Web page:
Yvonne also brought in another painting incorporating some of the Daniel Smith colours and it is already on her blog with much useful information.

Yvonne Harry. This illustration doesn't do it full justice - a lovely painting which is now on her blog. Neither illustration does full justice to the actual paintings.

 Yvonne Harry - utilising several Daniel Smith colours - unfinished

Other paintings from yesterday.

Robert Heal

Pat Walker

Gerald Pink

Myra Abbot (?)

Not sure?

My effort follows. The material came partially from my garden and the blackberries from just outside the hall.

My setup

The initial drawing. The dark spots are masking fluid. They are Pyracantha berries and I also put masking fluid on the blackberries. After the fluid was dry I wet large areas of the paper, which was fairly upright,  and put in diluted colour, which I allowed to mix and run. 

 Stage 2

Leaves & Berries - 16" x 12" Fabriano Artistico Extra White 140lb (300gm) Not 

Colours used were Cadmium Orange for the Pyracantha berries, Moonglow (Daniel Smith PG18/PB29/PR177) and Ivory Black for the Blackberries. Sap Green (PO49/PG7), Green Gold (Rowney PY129) and Hookers Green (Graham PG7/PY110)) for the leaves with a little Cobalt Teal Blue (DS PG50) in places. The coloured leaves at the bottom were a mixture of (mainly) Quinacridone Coral (DS PR209), Translucent Orange (Schminke PO71), Quinacridone Magenta (Rowney PV19 ) and Quinacridone Rose (Graham PV19). A word about Moonglow. I don't normally favour multi-pigment mixes and this colour has three. It is rather good though, so I've made an exception and I would add both Yvonne and Jan are fans of it.

A word about the use of masking fluid. I used the Pebeo Drawing Gum applied with a  ruling pen. I used it, primarily, on some - not all  - of the orange berries and also the blackberries. It takes a while to dry and  you need to be careful not to foul brushes with it, especially expensive sables. Really it should be left for an hour or two to dry thoroughly. It is easy to pick some up when you commence painting, particularly as noted if not fully dry.

Brushes used were the Escoda retractables, sizes 6, 8 and 10 plus the Rosemary retractable rigger.

Monday 17 September 2012

Quinacridone Purple - Pigment Violet 55 ( PV55)

This is a new colour introduced by Daniel Smith in early 2011, who claim exclusivity, at least for the present.  It is a transparent non-granulating, medium staining, pigment described by the pigment website as a `Bluish Violet to Violet Blue'. Note there is no such thing as a `true' purple pigment which would be `PP' so we are in fact seeing a variation of violet. As a Quinacridone there won't be any of the possible lightfastness (fading) problems with dark violets like PV23 and PV37.

Up to now most purple shades listed by manufacturers have been convenience formulations composed of  a red and a blue. There are a few single pigment mixes, one being Dioxazine Purple (PV37 Graham) - but see previous comment. The usual method of creating a purple is to mix a red and a blue. But which red and which blue?  The Daniel Smith Purple is a mix of Ultramarine Blue (PB29) and Quinacridone Rose (PV19 - Violet Shade?) .For those who follow the single pigment argument - and not everyone does - the idea of such a purple holds attraction. Recently the colour has become available in the UK, initially it seems only via the SAA (Society of All Artists) I have just bought a tube and made the following swatches as well as giving small amounts to Yvonne Harry and Jan Weeks, fellow friends in Avon Valley Artists, to test. North American artists can obtain it from the Daniel Smith website and also their retail shops plus other designated stockists.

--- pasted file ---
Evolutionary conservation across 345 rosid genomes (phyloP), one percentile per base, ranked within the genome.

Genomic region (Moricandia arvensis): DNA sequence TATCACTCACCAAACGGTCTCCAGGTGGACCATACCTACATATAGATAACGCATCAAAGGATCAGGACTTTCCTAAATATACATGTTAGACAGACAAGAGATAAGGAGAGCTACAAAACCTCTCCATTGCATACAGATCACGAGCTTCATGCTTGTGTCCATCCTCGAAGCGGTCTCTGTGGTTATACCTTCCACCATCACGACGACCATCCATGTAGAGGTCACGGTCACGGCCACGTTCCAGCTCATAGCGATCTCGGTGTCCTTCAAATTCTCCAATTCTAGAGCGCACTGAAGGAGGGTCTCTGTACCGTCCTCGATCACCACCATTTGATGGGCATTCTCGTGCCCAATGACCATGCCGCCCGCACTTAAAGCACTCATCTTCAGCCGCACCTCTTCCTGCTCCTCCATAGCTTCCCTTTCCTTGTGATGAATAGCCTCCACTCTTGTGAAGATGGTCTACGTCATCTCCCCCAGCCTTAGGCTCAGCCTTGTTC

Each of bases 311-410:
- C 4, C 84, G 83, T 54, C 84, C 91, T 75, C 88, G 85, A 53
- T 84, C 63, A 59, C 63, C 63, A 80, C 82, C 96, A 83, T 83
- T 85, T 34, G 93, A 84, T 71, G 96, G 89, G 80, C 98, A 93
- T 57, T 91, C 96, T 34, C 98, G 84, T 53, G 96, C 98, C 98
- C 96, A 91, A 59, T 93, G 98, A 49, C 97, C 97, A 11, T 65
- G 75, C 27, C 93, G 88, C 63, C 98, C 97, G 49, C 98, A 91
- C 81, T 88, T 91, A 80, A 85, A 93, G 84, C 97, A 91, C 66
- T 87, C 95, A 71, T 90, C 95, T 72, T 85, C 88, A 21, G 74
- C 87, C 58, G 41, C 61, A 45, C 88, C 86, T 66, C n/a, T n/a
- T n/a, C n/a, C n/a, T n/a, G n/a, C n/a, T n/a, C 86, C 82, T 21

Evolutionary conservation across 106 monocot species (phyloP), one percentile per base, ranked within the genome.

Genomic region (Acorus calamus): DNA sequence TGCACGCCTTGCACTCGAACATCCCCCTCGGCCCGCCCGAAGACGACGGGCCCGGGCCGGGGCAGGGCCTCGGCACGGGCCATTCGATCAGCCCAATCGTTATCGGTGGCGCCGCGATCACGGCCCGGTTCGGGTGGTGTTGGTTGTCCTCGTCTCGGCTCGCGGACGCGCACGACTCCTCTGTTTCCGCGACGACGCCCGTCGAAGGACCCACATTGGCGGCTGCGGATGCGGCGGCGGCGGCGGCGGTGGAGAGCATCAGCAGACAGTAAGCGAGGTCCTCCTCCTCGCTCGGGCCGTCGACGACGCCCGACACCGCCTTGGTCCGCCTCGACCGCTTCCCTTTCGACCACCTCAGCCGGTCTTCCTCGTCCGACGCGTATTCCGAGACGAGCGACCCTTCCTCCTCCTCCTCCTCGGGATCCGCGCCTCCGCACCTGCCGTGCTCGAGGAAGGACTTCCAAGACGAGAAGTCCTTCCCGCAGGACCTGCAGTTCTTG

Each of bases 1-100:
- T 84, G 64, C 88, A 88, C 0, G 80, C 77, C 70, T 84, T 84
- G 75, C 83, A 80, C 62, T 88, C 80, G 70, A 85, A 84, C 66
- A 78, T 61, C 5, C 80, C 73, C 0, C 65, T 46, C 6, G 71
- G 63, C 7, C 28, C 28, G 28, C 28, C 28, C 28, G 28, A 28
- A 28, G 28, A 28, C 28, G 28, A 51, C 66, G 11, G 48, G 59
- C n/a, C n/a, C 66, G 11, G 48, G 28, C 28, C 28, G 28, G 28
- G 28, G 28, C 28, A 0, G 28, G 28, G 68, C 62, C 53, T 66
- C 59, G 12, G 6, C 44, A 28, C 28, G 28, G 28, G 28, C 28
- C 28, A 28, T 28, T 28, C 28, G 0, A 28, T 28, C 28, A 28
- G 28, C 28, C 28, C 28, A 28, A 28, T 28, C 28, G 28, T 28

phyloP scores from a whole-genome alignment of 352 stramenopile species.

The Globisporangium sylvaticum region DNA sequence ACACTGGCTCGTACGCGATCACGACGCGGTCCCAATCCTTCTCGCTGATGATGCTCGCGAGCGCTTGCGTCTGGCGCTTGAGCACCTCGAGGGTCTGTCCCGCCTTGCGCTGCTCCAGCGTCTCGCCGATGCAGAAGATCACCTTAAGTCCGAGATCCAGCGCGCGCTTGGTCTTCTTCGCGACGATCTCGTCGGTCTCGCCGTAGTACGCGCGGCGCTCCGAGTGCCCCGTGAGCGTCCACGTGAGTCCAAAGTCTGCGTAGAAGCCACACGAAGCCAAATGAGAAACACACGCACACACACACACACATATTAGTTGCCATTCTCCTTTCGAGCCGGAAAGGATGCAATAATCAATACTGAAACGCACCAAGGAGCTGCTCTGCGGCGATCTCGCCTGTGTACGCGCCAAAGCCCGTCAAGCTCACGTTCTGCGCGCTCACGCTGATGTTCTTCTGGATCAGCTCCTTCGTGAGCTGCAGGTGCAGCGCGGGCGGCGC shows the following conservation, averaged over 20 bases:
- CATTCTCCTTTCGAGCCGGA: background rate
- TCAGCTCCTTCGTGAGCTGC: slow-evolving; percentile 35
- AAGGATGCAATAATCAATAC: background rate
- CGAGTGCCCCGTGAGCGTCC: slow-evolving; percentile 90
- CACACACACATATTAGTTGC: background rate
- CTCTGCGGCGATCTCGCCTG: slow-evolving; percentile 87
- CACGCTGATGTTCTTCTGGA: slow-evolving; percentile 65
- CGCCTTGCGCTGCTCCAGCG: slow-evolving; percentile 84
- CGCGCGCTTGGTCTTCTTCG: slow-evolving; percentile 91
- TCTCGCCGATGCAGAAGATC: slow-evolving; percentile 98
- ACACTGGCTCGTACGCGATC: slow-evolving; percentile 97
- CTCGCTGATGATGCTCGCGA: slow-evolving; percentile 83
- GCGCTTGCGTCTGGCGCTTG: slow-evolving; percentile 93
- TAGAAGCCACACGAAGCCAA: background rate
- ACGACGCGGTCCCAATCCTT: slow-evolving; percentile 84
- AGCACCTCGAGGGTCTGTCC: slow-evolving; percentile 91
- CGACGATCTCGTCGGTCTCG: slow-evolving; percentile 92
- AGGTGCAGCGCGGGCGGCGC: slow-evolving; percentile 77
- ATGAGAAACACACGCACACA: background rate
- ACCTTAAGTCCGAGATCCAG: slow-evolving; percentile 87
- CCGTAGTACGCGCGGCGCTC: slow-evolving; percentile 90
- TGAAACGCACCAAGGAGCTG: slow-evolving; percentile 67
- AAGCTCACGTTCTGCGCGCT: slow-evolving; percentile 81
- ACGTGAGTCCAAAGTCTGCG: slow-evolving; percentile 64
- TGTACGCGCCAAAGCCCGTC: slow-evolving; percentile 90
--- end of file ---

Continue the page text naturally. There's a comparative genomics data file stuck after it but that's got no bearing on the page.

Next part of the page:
The swatches on the left are pure Quinacridone Purple with the strongest at the bottom. The orange is Schminke Translucent Orange, a sort of compliment although not exactly so. I haven't explored the possibilities for mixing with other colours. 

Yvonne Harry  `Fuschias' using Quinacridone Purple

Yvonne's comments are:

".......I have used it on the attached painting as promised. There was enough for the top two blooms, mainly, and then I had to mix my equivalent for the bottom flower. You can see that it is much duller than the upper two. .........I expected it to be closer to a blue than a magenta, but why I should think that I have no idea. I mixed it occasionally with Opera Pink and where I needed darks I dropped a little Ultramarine into the wet paint. This seemed to do the job.

Like all Daniel Smith paints I have tried, it flowed well, remoistened easily and was a pleasure to use. I am converted to the Daniel Smith and Graham paints for the future.I think it makes lovely shades of purple/magenta and the fact it is a single pigment does give it more freshness.and transparency.. All in all I was delighted to use it and am having some of that. I have ordered a tube from the SAA as Jacksons had none in stock".

Jan Weeks has this to say:

" I have tried out the Quinacridone Purple, a lovely clear colour, and I would imagine it would be very useful for painting flowers, but would have limited use in landscapes and figurative work. I don't think I will be adding this one to my palette but enjoyed testing it".

Yvonne is mainly a flower painter with Jan more of a landscape artist so you have two viewpoints starting from different directions. I do think it will be very useful for flowers and possibly some still lifes.

ADDED 17/10/2019. After several months this paint went hard and could not be squeezed out. I discarded it but when it now happens, and it does with several other paints, especially those with added white, I cut the tubes open and use as pan paint. This works with the first tried the Daniel Smith Lunar Black. PV55 has now been introduced in other ranges including the budget one Van Gogh and also White Knights.